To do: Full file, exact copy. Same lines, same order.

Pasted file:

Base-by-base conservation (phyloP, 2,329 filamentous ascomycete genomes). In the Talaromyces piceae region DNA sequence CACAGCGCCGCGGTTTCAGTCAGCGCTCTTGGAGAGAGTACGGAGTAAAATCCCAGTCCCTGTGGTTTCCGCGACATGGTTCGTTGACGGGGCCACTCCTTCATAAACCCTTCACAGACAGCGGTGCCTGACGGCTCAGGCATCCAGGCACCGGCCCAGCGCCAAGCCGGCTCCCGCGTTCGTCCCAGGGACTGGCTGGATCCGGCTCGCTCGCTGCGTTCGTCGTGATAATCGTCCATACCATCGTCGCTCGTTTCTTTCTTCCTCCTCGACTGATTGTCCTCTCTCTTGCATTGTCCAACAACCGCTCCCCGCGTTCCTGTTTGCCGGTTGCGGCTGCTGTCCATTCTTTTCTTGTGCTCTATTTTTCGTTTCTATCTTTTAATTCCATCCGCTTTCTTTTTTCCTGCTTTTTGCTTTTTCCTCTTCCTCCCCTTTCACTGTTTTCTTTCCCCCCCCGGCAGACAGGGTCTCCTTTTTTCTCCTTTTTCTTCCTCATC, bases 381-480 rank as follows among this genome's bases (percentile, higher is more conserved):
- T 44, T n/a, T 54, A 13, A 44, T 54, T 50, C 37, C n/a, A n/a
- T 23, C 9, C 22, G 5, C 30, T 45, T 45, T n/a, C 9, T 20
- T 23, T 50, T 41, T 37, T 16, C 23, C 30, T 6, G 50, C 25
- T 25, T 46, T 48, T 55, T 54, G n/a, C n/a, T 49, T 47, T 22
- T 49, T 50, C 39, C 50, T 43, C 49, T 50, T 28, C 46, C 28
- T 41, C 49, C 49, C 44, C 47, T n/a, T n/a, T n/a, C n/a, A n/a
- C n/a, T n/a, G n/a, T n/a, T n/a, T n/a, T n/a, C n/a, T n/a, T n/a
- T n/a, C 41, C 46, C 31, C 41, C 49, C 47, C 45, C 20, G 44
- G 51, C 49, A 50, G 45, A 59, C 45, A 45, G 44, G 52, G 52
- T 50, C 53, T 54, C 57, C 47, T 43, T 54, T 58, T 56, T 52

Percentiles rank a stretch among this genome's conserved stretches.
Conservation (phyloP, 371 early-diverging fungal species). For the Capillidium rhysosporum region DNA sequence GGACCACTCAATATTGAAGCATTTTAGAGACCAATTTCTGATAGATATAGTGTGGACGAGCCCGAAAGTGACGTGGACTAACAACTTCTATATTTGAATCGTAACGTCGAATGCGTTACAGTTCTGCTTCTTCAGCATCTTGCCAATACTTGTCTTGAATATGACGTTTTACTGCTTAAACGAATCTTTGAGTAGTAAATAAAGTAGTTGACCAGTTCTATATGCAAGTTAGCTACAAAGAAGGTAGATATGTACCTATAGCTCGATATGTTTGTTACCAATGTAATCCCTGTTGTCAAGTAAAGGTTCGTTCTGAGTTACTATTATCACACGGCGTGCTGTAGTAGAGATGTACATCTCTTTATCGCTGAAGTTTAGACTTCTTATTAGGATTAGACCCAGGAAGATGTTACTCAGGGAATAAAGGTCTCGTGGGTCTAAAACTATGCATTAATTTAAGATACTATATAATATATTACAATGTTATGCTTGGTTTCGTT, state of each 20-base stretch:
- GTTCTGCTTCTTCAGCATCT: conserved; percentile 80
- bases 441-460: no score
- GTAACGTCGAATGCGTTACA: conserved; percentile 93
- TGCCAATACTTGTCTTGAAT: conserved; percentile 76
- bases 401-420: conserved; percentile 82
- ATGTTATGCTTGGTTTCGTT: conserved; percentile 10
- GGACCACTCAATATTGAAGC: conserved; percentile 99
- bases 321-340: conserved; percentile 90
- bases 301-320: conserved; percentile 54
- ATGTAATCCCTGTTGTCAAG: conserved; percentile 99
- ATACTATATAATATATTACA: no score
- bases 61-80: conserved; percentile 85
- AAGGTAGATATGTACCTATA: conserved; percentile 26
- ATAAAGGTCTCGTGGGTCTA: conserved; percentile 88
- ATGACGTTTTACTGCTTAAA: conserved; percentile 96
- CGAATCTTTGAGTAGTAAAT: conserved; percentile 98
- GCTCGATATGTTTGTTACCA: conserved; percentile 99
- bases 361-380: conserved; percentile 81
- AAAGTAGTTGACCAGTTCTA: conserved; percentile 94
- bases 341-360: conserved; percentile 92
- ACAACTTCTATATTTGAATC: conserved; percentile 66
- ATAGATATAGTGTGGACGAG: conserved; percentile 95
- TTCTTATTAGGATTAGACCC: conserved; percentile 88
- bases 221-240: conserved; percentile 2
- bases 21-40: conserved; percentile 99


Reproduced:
Base-by-base conservation (phyloP, 2,329 filamentous ascomycete genomes). In the Talaromyces piceae region DNA sequence CACAGCGCCGCGGTTTCAGTCAGCGCTCTTGGAGAGAGTACGGAGTAAAATCCCAGTCCCTGTGGTTTCCGCGACATGGTTCGTTGACGGGGCCACTCCTTCATAAACCCTTCACAGACAGCGGTGCCTGACGGCTCAGGCATCCAGGCACCGGCCCAGCGCCAAGCCGGCTCCCGCGTTCGTCCCAGGGACTGGCTGGATCCGGCTCGCTCGCTGCGTTCGTCGTGATAATCGTCCATACCATCGTCGCTCGTTTCTTTCTTCCTCCTCGACTGATTGTCCTCTCTCTTGCATTGTCCAACAACCGCTCCCCGCGTTCCTGTTTGCCGGTTGCGGCTGCTGTCCATTCTTTTCTTGTGCTCTATTTTTCGTTTCTATCTTTTAATTCCATCCGCTTTCTTTTTTCCTGCTTTTTGCTTTTTCCTCTTCCTCCCCTTTCACTGTTTTCTTTCCCCCCCCGGCAGACAGGGTCTCCTTTTTTCTCCTTTTTCTTCCTCATC, bases 381-480 rank as follows among this genome's bases (percentile, higher is more conserved):
- T 44, T n/a, T 54, A 13, A 44, T 54, T 50, C 37, C n/a, A n/a
- T 23, C 9, C 22, G 5, C 30, T 45, T 45, T n/a, C 9, T 20
- T 23, T 50, T 41, T 37, T 16, C 23, C 30, T 6, G 50, C 25
- T 25, T 46, T 48, T 55, T 54, G n/a, C n/a, T 49, T 47, T 22
- T 49, T 50, C 39, C 50, T 43, C 49, T 50, T 28, C 46, C 28
- T 41, C 49, C 49, C 44, C 47, T n/a, T n/a, T n/a, C n/a, A n/a
- C n/a, T n/a, G n/a, T n/a, T n/a, T n/a, T n/a, C n/a, T n/a, T n/a
- T n/a, C 41, C 46, C 31, C 41, C 49, C 47, C 45, C 20, G 44
- G 51, C 49, A 50, G 45, A 59, C 45, A 45, G 44, G 52, G 52
- T 50, C 53, T 54, C 57, C 47, T 43, T 54, T 58, T 56, T 52

Percentiles rank a stretch among this genome's conserved stretches.
Conservation (phyloP, 371 early-diverging fungal species). For the Capillidium rhysosporum region DNA sequence GGACCACTCAATATTGAAGCATTTTAGAGACCAATTTCTGATAGATATAGTGTGGACGAGCCCGAAAGTGACGTGGACTAACAACTTCTATATTTGAATCGTAACGTCGAATGCGTTACAGTTCTGCTTCTTCAGCATCTTGCCAATACTTGTCTTGAATATGACGTTTTACTGCTTAAACGAATCTTTGAGTAGTAAATAAAGTAGTTGACCAGTTCTATATGCAAGTTAGCTACAAAGAAGGTAGATATGTACCTATAGCTCGATATGTTTGTTACCAATGTAATCCCTGTTGTCAAGTAAAGGTTCGTTCTGAGTTACTATTATCACACGGCGTGCTGTAGTAGAGATGTACATCTCTTTATCGCTGAAGTTTAGACTTCTTATTAGGATTAGACCCAGGAAGATGTTACTCAGGGAATAAAGGTCTCGTGGGTCTAAAACTATGCATTAATTTAAGATACTATATAATATATTACAATGTTATGCTTGGTTTCGTT, state of each 20-base stretch:
- GTTCTGCTTCTTCAGCATCT: conserved; percentile 80
- bases 441-460: no score
- GTAACGTCGAATGCGTTACA: conserved; percentile 93
- TGCCAATACTTGTCTTGAAT: conserved; percentile 76
- bases 401-420: conserved; percentile 82
- ATGTTATGCTTGGTTTCGTT: conserved; percentile 10
- GGACCACTCAATATTGAAGC: conserved; percentile 99
- bases 321-340: conserved; percentile 90
- bases 301-320: conserved; percentile 54
- ATGTAATCCCTGTTGTCAAG: conserved; percentile 99
- ATACTATATAATATATTACA: no score
- bases 61-80: conserved; percentile 85
- AAGGTAGATATGTACCTATA: conserved; percentile 26
- ATAAAGGTCTCGTGGGTCTA: conserved; percentile 88
- ATGACGTTTTACTGCTTAAA: conserved; percentile 96
- CGAATCTTTGAGTAGTAAAT: conserved; percentile 98
- GCTCGATATGTTTGTTACCA: conserved; percentile 99
- bases 361-380: conserved; percentile 81
- AAAGTAGTTGACCAGTTCTA: conserved; percentile 94
- bases 341-360: conserved; percentile 92
- ACAACTTCTATATTTGAATC: conserved; percentile 66
- ATAGATATAGTGTGGACGAG: conserved; percentile 95
- TTCTTATTAGGATTAGACCC: conserved; percentile 88
- bases 221-240: conserved; percentile 2
- bases 21-40: conserved; percentile 99